Tips to curtailing appetitePublished 5:58pm Thursday, August 29, 2013
When consulting with folks for weight loss, many will say, “My problem is I have a huge appetite; I’m just hungry all the time.”
Today I’m going to present approaches to help control your appetite, and explain some of the complexities that cause us to overeat.
First, let’s get clear that appetite and hunger are not the same. Hunger is the body’s physiological reaction to low levels of glucose in the bloodstream. It’s the body’s chemical response to the need for fuel. Appetite is the desire for food, and while still biochemical in response, can be triggered by a complicated array of signals such as memory, sight or smell. Hunger says, “I’m hungry, I eat; I’m full and I stop.”
Appetite says, “I’m hungry, I eat; I’m full, but that dish looks so appealing, I’ll have more.” Ever heard the saying, “Your eyes are too big for your stomach?” Both physiological and psychological impulses can sometimes prevent us from registering we’ve had sufficient nourishment. Here are some proven methods to avert the impulse to overeat.
1. Chew slowly. People who eat hurriedly consume more calories than those who don’t. It takes about 20 minutes for the brain to get the signal that you’re not hungry anymore. Chewing longer also makes matters more suitable for your gastrointestinal tract. Another benefit of chewing longer is better nutrition. Fruit and vegetable cells are coated with cell walls made of cellulose. Cellulose is microscopically like little bits of wood, and we can’t digest it very well. Chewing longer breaks open more of these fruit and vegetable cells, thereby increasing bioavailability of their nutrients.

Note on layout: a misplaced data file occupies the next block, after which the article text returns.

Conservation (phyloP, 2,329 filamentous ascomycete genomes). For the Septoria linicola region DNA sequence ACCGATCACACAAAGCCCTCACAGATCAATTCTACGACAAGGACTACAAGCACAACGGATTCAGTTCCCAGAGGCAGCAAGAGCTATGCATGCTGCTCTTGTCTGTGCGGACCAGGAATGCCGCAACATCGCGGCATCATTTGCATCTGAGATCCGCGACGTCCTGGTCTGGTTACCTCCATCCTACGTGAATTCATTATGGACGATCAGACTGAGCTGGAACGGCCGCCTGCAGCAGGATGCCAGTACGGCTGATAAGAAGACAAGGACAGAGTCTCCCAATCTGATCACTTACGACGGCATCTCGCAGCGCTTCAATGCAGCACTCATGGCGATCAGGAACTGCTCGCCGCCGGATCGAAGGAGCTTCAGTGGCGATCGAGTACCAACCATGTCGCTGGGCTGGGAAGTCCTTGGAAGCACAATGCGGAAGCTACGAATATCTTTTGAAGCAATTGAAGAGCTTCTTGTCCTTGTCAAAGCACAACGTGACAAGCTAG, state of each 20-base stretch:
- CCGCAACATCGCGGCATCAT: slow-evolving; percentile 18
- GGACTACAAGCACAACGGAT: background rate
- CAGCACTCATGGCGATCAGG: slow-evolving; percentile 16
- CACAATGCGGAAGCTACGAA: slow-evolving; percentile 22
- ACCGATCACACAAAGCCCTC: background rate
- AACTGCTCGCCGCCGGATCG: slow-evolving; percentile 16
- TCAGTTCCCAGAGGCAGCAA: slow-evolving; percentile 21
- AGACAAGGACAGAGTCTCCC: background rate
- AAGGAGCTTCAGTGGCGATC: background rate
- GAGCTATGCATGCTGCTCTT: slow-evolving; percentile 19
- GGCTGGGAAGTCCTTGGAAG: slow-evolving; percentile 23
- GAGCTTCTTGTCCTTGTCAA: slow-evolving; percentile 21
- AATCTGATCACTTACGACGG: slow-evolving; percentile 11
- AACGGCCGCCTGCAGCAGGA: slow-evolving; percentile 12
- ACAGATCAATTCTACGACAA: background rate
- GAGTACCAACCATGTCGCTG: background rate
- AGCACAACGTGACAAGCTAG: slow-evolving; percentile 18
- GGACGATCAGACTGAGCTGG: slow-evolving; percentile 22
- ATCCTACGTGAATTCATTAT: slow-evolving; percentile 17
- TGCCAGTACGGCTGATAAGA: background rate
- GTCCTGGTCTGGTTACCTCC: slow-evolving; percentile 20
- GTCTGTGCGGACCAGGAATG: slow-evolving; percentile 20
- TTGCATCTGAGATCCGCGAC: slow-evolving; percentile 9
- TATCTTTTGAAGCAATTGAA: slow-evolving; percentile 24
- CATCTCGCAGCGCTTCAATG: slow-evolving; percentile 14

2. Get enough rest. Lack of sleep sets off hormonal changes that can increase appetite. Insufficient sleep raises levels of the appetite raising hormone ghrelin, while decreasing levels of the appetite lower hormone leptin. Leptin signals that your body has had enough to eat.
3. Lift weights and get aerobic exercise. When you exercise, blood pulls away from your GI (gastrointestinal tract) to fuel your muscles. This in turn decreases appetite.
4. Choose water-rich foods. When we speak of water-rich foods, we’re talking about fruits and vegetables. These foods are low in fat and sugar (particularly vegetables), are loaded with water, so they help you feel fuller longer. They’re low in calories too.
4. Don’t go long periods without eating. Some folks think fat loss is simple. You don’t eat, so you won’t gain weight. Unfortunately it isn’t that simple. When you starve yourself, your brain decreases it’s production of serotonin, a neurotransmitter that helps you feel full and controls mood. Also, when you go long periods without food, your body doesn’t know you’re purposely depriving yourself (the body can’t distinguish between what you have to do and what you choose to), it just recognizes foods not coming through the system, and then advances into survival mode. When that happens, the body holds on to as many fat stores as possible. Eating small meals (mainly vegetables) all through the day apprises your body that food is available so it doesn’t need to hold on to so much fat.
Diet or exercise question? Email me at email@example.com or visit fitness4yourlife.org. David Crocker of Landrum has been a nutritionist and master personal trainer for 27 years.
He served as strength director for the Spartanburg YMCA, head strength coach for the USC-Spartanburg baseball team, S.C. state champion girl’s gymnastic team, and the Converse college equestrian team.
He served as a water safety consultant to the United States Marine Corps., lead trainer to L.H. Fields modeling agency and taught four semesters at USC-Union. David was also a regular guest of the Pam Stone radio show.